The four basic core areas of recovery that we must focus on improving daily are mental, emotional, physical, and spiritual.
If our recovery is to grow and prosper, then we must maintain and grow in these four core areas of our life.
Mental. We must grow stronger than what our addiction is feeding us. We must accept that we are human and have made mistakes, but we also must believe that we are worthy of another chance. We are worthy of redemption in all phases of life.
One of the clear goals of addiction is our imminent “self-destruction.” It will jail us or kill us with no remorse. Addiction doesn’t care about you, or me, or the weird smelling guy outside the corner store.
Mentally, we can learn from our past—what worked, what didn’t work, how we react to certain situations (thoughts, feelings, and actions), and develop coping strategies. We can embrace new ideas and new things that will make us mentally stronger.
We are what we believe—good or bad.
Emotional. Dealing with emotions on the roller coaster of life is something that leads many of us back to addiction.
We are so habitual in how we used to deal with things via drugs or alcohol that it’s only our natural reaction to want to reach for that next hit or drink at the first sign of trouble. Why? Because we seek to numb the feelings. Who in their right mind would want to feel pain or sadness or loneliness?
But, in the process, we also numb ourselves to the happiness, love, and joy that would make life worth living. A life without feelings is a life wasted, in my opinion.
Physical. When we start feeling good about ourselves again, whether it’s from working out, eating and sleeping right, or maybe getting that new shirt or shoes, we overlook our personal appearances on many levels during our “street time,” and it’s about time we started treating ourselves to something that isn’t gone in 60 seconds and doesn’t make us feel ashamed or guilty.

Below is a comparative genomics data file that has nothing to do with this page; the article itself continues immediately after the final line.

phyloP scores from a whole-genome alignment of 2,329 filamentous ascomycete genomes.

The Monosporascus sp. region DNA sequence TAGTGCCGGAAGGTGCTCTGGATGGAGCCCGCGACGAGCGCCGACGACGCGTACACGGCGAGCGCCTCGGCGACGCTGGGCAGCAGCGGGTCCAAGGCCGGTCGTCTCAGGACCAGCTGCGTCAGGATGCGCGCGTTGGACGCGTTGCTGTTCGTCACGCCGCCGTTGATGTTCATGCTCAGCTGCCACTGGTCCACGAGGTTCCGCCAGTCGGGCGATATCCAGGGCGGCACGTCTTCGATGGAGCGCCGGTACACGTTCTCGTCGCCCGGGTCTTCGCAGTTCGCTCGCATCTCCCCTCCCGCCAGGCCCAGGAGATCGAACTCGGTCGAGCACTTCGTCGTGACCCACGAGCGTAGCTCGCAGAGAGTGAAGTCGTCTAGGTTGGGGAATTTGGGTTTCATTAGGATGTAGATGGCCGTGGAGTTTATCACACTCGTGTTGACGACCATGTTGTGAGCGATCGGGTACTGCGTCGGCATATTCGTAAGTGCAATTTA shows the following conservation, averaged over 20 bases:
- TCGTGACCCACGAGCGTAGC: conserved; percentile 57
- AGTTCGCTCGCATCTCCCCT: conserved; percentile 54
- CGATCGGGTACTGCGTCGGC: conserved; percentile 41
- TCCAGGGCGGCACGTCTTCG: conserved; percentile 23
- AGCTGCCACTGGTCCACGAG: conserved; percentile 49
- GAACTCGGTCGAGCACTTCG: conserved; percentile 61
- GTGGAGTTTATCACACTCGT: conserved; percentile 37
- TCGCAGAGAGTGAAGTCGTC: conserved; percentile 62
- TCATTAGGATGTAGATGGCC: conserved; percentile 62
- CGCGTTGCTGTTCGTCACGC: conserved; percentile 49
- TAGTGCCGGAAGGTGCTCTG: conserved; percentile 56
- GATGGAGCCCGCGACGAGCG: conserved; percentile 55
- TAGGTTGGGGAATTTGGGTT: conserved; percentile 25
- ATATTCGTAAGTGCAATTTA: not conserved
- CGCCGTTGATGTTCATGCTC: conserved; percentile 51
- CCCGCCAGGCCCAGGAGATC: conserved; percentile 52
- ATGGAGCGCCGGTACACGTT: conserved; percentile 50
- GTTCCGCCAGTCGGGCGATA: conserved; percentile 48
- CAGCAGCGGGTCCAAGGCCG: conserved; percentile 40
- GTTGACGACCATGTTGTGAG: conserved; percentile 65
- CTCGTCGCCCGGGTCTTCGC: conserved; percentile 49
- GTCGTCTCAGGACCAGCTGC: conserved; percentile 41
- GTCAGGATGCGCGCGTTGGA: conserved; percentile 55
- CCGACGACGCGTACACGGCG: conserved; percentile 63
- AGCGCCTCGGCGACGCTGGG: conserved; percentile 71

When we start feeling better, we start acting better, and we gain self-confidence, which is another tool that will keep us sober. Living the “right” way becomes a habit that will pay huge dividends in our recovery. We become more social and outgoing as a byproduct. Confidence is sexy.
Spiritual. This was the missing piece to my recovery. I wasn’t the church-going type. Sitting on a pew for an hour or two wasn’t something that I ever thought would interest me, so my relationship with God was nonexistent.
As an addict, how was I to believe in a “higher power” when my life sucked? I was wrong. I shouldn’t be here; my life was so empty on so many levels. Prison or overdosed in some crappy backstreet motel—that’s what I thought my future held.
Humbly, I have learned a few things since I’ve been on this sober journey. God never left me; I had left Him. I’m only alive because He didn’t abandon me; through His grace, I am still here. He was the missing piece. He has moved mountains on my journey.
I should be locked up, but I’m not. I should be dead, but I’m not. I shouldn’t have the amazing job that I do, but I do. My family shouldn’t still love me, but they do. I have seen hell through my addictive years; I’ve seen a part of me that was so evil that it scared me. God wanted me to experience the darkness so I would appreciate the light. That much I hold true, and it is truly a blessing that was hard-fought and earned.
When we learn to balance these four core principles into our daily routines, our recovery grows stronger. We grow stronger. A weakness in any of these will eventually lead us back to our addiction, who is forever waiting for our return with open arms.